Impact-Driven Category — Not Alt, Smart, or Functional, Join the Restorative Foods Movement

Karthiga Ratnam
5 min readSep 19, 2021

“Let food be thy medicine and medicine be thy food.” ― Hippocrates

Hippocrates, considered to be the father of medicine. He was a Greek born in 460 BCE. He created the impact-driven category of medicine. Although there is debate as to whether he wrote the Hippocrates Oath. It is attributed to him. Most physicians have it hung outside their door.

Loosely speaking it speaks of the ethical and moral obligation of the physician towards the patient. According to, this is the watered-down version.

Treat the sick to the best of one’s ability, preserve patient privacy, teach the secrets of medicine to the next generation, and so on.

There is also a modern version of the oath. Here’s the line that stood out for me:

I will prevent disease whenever I can, for prevention is preferable to cure.

Hippocrates had the foresight to design the category of medicine with impact. He understood that only through impact can the field of medicine be sustainable.

Today in the midst of a raging pandemic, those at high risk are the ones with pre-existing conditions. Obesity, Diabetes, cardiovascular disease are some of the most deadly.

According to recent WHO statistics:

These deaths are preventable. They are caused by the food we eat.

Photo by Akil Mazumder from Pexels

Food — a universal language that needs no words. It embodies a mother’s love. It brings friends and family together. It helps us communicate with animals. It nourishes plants. Its impact-driven by design, from the outset.

Source — Google

How can what is supposed to nourish us and keep us alive, kill us? How did food become functional? Food lost its impact and ability to nourish us because it became profit-driven. How food is being produced has dramatically changed over the last few centuries. The onset of the Agriculture Revolution leads to crop rotation, selective breeding, and increased output. This increased output in food supply contributed to an increase in population and in turn lead to the industrial revolution.

This of course lead to factory farming and the mass production of animal agriculture. This saw the ousting of small farms in favor of larger industrialized farms and food production mechanisms. Regenerative agriculture and other age-old practices were abandoned for faster time to market and maximum yield.

Food — the most natural substance in the world became unnatural. According to health line, here are the top junk foods that are bad for you:

  1. Sugary Drinks
  2. Most Pizzas
  3. White Bread
  4. Most fruit juices
  5. Sweetened breakfast cereals

And so on it goes. Isn’t it time food returned to its roots? Became what nature intended it to be? To nourish and restore the human body?

I know there is a new food revolution driven by the consumers is now in motion. As consumers become more informed and conscious of the types of food, their diet, and its impact on the planet. Flexitarian and plant-based diets are being fast-tracked as a result of the COVID-19 pandemic. Consumers are replacing animal-based products with plant-based ones that are equal if not better in taste, texture, and nutrition. But these new categories are just functional food categories.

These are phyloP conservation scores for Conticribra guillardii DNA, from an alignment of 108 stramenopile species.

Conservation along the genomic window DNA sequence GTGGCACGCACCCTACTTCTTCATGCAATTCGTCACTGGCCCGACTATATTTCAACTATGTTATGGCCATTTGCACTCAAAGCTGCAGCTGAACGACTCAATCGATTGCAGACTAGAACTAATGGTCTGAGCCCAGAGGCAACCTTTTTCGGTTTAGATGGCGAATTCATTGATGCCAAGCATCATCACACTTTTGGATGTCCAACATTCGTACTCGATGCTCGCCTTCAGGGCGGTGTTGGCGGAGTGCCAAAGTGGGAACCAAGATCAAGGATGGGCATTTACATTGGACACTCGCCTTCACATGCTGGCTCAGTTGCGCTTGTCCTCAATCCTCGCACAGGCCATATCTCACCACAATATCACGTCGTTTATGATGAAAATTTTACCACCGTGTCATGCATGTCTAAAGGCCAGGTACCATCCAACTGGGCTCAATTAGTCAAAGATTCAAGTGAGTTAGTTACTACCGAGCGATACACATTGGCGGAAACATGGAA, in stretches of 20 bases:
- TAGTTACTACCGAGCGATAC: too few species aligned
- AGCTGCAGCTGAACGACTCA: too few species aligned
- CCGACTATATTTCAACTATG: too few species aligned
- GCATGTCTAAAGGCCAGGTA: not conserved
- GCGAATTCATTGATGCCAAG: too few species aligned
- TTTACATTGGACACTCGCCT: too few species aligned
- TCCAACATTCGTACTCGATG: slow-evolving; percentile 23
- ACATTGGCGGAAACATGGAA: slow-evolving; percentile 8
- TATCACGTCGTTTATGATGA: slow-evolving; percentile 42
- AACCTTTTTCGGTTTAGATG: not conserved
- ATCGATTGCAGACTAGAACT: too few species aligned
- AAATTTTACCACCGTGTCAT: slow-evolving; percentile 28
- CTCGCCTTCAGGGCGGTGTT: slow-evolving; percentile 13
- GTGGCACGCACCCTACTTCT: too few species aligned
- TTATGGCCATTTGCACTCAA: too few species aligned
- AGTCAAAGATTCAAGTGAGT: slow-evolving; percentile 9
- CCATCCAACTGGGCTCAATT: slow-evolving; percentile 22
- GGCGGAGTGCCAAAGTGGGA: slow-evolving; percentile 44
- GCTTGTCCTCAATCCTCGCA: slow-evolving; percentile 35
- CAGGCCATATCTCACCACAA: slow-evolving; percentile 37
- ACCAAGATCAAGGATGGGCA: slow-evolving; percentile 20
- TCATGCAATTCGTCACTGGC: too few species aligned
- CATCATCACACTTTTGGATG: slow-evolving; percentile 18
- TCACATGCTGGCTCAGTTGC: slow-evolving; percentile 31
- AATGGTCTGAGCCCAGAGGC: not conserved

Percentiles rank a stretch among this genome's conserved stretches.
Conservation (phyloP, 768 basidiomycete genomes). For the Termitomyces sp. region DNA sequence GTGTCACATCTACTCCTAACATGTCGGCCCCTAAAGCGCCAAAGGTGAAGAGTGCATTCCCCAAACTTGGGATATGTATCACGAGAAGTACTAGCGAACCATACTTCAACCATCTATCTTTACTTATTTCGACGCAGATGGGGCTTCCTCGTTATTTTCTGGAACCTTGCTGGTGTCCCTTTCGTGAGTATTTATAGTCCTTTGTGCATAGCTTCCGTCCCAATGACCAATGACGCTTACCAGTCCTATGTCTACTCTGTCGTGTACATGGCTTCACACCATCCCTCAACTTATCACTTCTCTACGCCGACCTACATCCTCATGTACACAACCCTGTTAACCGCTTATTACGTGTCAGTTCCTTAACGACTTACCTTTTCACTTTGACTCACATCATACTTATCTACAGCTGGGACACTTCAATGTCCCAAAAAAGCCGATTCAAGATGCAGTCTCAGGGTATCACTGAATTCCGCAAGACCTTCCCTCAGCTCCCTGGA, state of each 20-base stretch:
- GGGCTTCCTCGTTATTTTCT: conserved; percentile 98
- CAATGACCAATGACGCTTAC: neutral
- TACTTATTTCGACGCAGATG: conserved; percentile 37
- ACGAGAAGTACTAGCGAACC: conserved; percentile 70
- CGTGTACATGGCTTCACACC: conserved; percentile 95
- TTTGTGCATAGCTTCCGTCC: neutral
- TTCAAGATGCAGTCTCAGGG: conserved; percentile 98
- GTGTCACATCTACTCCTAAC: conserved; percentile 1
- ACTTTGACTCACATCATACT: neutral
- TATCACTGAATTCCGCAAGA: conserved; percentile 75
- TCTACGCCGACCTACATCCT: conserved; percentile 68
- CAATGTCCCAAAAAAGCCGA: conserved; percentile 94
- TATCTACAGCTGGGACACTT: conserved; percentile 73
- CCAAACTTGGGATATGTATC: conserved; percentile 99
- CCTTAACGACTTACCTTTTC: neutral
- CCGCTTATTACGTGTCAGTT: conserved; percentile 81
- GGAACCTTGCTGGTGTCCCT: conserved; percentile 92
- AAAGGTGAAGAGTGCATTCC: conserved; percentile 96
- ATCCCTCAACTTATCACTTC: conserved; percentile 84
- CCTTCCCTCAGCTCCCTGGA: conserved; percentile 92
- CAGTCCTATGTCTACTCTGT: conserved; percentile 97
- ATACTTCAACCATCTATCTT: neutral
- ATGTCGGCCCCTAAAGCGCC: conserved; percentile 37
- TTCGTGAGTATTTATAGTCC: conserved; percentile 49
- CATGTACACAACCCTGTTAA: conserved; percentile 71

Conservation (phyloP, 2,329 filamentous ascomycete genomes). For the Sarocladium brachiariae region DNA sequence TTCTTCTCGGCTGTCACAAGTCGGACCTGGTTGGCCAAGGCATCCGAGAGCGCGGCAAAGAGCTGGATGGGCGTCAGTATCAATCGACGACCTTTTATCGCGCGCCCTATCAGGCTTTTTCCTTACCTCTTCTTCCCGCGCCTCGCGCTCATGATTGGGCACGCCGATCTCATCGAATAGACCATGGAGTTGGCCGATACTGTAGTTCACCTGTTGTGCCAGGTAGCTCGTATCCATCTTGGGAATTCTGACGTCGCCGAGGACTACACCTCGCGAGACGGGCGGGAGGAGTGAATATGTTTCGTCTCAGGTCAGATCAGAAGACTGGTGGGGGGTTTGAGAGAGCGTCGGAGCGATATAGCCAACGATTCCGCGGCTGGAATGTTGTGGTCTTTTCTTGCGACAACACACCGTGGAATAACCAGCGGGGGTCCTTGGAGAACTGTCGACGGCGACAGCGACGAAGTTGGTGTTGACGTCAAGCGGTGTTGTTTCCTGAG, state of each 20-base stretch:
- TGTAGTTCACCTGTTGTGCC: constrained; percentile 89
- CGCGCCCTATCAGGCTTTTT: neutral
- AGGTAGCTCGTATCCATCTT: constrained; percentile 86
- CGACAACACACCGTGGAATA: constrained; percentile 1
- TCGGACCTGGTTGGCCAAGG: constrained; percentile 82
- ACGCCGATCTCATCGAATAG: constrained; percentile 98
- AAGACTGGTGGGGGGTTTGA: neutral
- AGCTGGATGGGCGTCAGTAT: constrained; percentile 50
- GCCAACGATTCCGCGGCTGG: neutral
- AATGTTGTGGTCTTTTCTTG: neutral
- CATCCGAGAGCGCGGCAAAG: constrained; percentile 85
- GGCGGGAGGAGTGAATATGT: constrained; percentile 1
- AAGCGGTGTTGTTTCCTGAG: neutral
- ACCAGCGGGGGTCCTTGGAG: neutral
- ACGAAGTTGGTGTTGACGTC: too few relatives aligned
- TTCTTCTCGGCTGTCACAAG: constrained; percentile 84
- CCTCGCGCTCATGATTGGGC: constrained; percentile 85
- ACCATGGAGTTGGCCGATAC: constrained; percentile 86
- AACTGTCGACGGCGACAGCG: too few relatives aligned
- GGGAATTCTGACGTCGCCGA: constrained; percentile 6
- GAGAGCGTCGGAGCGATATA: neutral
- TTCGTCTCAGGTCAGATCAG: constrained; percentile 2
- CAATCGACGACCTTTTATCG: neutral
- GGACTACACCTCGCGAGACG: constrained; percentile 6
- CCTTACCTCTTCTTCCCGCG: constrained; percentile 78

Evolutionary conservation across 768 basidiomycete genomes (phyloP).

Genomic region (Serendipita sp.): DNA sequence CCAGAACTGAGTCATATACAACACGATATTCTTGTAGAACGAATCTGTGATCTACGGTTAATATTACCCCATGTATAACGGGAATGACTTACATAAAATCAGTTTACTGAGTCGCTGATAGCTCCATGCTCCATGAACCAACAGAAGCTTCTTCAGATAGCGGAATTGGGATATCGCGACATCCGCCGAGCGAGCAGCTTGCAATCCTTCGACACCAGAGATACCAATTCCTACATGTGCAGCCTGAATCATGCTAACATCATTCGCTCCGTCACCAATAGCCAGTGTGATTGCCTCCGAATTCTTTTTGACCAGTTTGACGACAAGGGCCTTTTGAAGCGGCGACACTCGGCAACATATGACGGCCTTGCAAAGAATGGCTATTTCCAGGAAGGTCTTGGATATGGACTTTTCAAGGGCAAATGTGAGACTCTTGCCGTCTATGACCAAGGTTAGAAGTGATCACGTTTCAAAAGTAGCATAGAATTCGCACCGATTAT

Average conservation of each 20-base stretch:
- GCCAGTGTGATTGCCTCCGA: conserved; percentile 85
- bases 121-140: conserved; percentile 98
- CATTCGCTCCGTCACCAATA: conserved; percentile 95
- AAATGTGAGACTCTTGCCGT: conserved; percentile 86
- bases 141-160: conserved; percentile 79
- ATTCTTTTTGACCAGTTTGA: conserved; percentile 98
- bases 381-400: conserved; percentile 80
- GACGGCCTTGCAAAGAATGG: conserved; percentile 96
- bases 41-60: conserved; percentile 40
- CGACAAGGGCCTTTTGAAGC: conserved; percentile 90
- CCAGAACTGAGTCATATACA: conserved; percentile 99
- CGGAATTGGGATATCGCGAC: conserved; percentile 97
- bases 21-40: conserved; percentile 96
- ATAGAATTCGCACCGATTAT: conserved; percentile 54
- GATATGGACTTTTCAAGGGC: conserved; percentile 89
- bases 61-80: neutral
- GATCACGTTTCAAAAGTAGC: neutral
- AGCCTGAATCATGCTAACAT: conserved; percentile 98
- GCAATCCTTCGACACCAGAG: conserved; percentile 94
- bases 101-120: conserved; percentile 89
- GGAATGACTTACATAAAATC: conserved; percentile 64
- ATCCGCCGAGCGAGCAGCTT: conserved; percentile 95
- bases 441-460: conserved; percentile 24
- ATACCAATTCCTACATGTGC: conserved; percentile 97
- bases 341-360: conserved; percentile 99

Yes, they are kinder on the planet and kinder on the body, but they have not been created with the original impact in mind. It still feels like more of the same.

Food is designed to nourish, heal and restore our bodies. But that wasn’t all food was supposed to do. It was also supposed to nourish, restore and heal the soil. Food was always meant to sustain not destroy.

That’s why I am calling on impact-driven entrepreneurs to create a new restorative food movement. One that looks to restore the planet, the livelihoods of farmers, and the health of humans.

We need to restore food to its former glory as a nutritious substance that helps life on earth. But while designing this new restorative food category we need to be mindful of the consumers. We cannot ignore food memories. Food is personal to each of us and impacts us all differently.

We need to look to impact the individual and the collective. The individual through familiar taste, texture, and nutrition. Consumers will only join the restorative foods movement if it invokes the same taste, smell, and memories as existing food categories. This is why it's important to start creating restorative comfort foods.

We can impact the collective by restoring livelihoods of farmers through regenerative farming practices that restore the health of the soil. Livelihoods that have been destroyed by profit-only driven agricultural practices and the onset of climate change.

Factory farming, over-cultivation, soil erosion, and a myriad of other climate emergency factors are turning that which nourishes us into that which makes us extinct. We are on a collision course with our own extinction.

The time to act is now. Through the restorative food category, we can restore the health of humans, the soil, and the livelihood of communities.

As consumers, it's up to us to demand restorative foods from our food companies.

And doctors? They need to view food as medicine as a way to restore human health.

If the wrong type of food is what is killing us, then the right type of food is what restores us. And as Hippocrates very rightly said:

“Let food be thy medicine and medicine be thy food.” ― Hippocrates

So join the restorative foods movement and let’s together restore our collective health and that of our planet.



Karthiga Ratnam

Impact-Driven Category Designer | Working group member Wicked 7